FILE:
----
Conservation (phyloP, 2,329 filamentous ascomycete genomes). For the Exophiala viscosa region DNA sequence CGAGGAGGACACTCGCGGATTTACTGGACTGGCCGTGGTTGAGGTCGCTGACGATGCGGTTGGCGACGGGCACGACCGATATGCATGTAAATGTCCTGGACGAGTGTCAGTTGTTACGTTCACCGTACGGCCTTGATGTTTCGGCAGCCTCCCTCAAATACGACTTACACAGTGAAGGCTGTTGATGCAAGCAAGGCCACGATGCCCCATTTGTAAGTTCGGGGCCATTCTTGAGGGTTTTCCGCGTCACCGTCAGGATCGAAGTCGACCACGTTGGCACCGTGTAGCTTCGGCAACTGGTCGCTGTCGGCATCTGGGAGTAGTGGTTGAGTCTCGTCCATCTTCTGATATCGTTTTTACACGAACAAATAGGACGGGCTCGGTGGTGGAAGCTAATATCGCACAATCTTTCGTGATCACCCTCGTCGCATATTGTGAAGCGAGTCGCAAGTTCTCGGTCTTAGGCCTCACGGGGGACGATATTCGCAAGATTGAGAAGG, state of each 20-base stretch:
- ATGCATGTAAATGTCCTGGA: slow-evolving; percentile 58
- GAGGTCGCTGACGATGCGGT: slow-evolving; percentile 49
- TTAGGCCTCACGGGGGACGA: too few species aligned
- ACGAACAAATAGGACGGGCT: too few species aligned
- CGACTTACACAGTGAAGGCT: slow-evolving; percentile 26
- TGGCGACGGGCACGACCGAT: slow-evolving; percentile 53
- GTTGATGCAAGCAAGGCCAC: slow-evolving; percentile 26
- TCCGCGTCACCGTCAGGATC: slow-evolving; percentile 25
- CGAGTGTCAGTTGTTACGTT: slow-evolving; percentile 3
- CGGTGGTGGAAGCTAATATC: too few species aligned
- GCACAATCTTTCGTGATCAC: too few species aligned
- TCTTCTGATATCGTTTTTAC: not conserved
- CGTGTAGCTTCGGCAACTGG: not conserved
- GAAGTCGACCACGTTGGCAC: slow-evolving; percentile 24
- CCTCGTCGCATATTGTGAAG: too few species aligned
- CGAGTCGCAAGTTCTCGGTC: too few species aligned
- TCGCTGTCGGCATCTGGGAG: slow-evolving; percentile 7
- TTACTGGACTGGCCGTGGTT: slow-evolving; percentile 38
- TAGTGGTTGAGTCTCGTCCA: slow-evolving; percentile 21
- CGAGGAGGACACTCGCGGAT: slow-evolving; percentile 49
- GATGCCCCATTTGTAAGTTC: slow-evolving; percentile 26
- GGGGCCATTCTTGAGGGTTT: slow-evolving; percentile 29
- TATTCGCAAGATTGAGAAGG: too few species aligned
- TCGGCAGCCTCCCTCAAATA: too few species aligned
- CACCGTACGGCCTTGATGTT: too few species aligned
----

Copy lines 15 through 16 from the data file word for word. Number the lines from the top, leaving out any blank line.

- GAAGTCGACCACGTTGGCAC: slow-evolving; percentile 24
- CCTCGTCGCATATTGTGAAG: too few species aligned